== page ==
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Chapter 2 - All the sequence's men

Gene finding

Published online by Cambridge University Press:  05 June 2012

Nello Cristianini
Affiliation:
University of Bristol
Matthew W. Hahn
Affiliation:
Indiana University, Bloomington
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Summary

The human genome sweepstakes

In May of 2003 it was announced that Lee Rowen of the Institute for Systems Biology in Seattle, Washington was the winner of GeneSweep, an informal betting pool on the number of genes contained in the human genome. Rowen's guess of 25,947 won her half of the $1200 pool and a signed copy of James Watson's book, The Double Helix. GeneSweep had been created in 2000 by Ewan Birney of the European Bioinformatics Institute just as large pieces of the genome were being completed; because of the increasing amount of sequence becoming available, the cost of bets rose from $1 in 2000, to $5 in 2001, to $20 in 2002. One of the most surprising things about Rowen's winning guess was that it was almost certainly 3,000 genes off the mark – above the true number of genes! Researchers had placed wagers on figures as high as 300,000 genes, with only three sub-30,000 guesses. This number of genes put humans below the two plants that have been sequenced and barely above the worm, C. elegans.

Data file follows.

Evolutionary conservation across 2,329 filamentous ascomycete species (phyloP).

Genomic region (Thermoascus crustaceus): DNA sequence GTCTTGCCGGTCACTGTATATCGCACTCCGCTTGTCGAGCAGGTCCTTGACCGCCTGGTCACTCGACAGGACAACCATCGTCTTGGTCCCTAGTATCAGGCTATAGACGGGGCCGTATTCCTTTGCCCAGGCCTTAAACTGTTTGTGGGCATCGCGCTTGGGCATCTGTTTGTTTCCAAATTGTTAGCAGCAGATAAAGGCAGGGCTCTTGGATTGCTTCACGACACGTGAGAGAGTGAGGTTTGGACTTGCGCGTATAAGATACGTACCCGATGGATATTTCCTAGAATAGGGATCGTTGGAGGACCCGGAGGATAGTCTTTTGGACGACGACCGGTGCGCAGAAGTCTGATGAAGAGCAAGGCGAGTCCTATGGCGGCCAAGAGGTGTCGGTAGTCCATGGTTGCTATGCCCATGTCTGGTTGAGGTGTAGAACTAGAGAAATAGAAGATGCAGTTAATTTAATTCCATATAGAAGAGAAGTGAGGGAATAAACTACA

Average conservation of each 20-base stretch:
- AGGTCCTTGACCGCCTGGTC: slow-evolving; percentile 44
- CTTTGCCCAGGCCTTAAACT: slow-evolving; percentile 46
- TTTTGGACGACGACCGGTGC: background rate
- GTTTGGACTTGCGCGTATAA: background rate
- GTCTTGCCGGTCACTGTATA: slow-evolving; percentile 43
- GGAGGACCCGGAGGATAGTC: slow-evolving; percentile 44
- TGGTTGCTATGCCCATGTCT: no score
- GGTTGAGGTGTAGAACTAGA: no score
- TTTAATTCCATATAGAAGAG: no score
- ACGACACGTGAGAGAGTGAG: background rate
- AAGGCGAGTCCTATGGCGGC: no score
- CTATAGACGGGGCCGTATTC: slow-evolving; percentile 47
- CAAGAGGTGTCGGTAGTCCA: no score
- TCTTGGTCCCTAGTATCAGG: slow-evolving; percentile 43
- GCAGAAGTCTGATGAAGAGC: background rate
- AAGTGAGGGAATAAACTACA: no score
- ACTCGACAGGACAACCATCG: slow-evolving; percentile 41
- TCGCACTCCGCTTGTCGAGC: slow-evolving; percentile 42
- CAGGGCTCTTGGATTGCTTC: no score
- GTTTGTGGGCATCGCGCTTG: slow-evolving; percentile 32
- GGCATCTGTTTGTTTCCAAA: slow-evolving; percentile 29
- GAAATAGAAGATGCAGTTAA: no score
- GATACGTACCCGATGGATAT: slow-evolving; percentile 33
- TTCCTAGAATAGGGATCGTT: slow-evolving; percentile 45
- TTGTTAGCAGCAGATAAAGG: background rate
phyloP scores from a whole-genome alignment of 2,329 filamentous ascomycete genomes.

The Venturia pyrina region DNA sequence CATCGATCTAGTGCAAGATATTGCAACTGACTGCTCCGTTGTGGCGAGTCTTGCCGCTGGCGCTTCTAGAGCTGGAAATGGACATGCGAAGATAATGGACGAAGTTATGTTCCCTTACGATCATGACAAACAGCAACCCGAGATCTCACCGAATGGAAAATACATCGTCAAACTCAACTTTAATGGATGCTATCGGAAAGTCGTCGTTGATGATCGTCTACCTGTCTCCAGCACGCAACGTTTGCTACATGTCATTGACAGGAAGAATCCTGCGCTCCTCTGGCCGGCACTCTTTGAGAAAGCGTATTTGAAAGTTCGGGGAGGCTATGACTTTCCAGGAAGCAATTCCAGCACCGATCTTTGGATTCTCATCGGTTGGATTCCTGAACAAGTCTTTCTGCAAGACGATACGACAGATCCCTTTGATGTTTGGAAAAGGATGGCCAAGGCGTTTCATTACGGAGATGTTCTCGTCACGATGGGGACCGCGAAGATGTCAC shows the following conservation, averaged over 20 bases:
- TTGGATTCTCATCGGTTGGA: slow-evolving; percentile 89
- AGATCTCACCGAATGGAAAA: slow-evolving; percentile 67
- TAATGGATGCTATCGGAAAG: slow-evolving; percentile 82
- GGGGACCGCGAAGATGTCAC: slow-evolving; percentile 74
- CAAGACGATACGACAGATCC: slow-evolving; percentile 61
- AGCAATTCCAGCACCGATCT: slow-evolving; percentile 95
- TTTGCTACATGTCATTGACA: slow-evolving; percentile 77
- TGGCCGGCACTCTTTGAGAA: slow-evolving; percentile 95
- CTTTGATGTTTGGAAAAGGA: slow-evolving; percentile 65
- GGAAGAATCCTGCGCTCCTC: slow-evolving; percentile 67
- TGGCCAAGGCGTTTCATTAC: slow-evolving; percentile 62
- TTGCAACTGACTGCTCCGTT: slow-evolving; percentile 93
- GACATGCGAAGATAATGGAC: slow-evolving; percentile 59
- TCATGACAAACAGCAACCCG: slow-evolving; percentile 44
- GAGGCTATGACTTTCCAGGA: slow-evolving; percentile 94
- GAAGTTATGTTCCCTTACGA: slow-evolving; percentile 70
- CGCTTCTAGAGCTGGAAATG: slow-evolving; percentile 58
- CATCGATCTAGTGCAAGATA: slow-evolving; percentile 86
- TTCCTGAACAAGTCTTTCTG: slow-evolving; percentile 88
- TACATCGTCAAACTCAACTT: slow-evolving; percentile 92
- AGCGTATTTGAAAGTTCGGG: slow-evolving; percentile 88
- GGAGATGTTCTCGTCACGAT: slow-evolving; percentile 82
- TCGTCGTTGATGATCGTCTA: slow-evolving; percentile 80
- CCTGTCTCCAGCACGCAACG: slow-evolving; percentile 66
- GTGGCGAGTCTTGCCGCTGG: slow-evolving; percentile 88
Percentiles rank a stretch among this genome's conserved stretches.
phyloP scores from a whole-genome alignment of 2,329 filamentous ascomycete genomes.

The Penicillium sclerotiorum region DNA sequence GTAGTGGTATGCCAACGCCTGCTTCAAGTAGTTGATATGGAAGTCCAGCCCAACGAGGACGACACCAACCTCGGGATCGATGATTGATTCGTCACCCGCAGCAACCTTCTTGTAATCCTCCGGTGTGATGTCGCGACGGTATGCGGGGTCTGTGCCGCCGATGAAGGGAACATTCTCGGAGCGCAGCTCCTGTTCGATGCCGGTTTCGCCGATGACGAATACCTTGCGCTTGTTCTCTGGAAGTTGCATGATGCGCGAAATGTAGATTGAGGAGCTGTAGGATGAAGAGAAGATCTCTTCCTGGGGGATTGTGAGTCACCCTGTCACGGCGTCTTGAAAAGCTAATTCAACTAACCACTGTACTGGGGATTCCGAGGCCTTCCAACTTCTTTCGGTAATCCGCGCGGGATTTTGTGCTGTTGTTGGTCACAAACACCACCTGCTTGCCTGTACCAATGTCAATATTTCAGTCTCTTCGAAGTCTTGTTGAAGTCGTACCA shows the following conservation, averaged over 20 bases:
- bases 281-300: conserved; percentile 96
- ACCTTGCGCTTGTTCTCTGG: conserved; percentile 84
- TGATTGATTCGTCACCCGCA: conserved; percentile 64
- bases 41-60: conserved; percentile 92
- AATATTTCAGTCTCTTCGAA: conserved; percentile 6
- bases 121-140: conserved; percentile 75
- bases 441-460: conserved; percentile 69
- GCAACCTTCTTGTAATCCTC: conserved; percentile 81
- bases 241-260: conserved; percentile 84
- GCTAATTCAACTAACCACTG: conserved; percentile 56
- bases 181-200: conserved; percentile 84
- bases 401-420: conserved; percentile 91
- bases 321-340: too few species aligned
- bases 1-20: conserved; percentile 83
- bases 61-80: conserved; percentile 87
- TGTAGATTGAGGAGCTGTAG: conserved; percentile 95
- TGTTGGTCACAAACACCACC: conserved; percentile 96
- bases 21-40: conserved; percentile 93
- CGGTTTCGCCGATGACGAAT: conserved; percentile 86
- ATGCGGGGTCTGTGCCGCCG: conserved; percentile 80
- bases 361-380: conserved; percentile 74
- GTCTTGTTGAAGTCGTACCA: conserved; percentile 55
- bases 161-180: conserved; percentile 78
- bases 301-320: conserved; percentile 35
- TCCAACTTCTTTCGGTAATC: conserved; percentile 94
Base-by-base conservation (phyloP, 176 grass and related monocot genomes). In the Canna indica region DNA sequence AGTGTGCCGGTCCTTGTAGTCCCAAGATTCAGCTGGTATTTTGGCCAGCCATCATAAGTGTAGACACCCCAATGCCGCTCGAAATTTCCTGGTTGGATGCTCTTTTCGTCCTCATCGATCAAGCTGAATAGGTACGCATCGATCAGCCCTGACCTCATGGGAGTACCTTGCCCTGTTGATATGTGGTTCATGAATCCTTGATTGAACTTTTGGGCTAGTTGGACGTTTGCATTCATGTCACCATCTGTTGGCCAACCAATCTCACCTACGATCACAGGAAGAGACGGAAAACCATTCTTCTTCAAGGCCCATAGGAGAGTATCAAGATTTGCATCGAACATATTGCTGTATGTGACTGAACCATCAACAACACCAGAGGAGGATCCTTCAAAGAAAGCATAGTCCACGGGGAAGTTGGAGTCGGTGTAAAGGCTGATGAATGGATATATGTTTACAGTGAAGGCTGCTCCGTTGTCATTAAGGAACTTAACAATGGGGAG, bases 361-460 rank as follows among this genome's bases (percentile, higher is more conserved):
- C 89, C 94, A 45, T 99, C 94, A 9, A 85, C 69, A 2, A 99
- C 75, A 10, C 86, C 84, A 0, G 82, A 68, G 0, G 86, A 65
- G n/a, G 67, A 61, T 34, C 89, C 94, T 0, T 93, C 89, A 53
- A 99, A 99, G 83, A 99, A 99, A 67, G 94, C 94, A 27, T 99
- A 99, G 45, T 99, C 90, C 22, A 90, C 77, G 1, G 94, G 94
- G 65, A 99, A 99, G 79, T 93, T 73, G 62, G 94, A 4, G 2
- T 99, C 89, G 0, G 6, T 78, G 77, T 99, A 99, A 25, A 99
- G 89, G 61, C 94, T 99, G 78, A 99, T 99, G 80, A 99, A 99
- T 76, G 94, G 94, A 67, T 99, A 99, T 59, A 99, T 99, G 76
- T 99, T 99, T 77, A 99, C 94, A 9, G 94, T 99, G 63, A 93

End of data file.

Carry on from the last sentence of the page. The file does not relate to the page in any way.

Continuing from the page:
• Genes and proteins

  • Gene finding and sequences

  • Statistical hypothesis testing

Though the draft sequence of the human genome was published in 2001, nailing down exactly how many genes it contained turned out to be a tricky proposition.

Type
Chapter
Information
Introduction to Computational Genomics
A Case Studies Approach
, pp. 22 - 37
Publisher: Cambridge University Press
Print publication year: 2006

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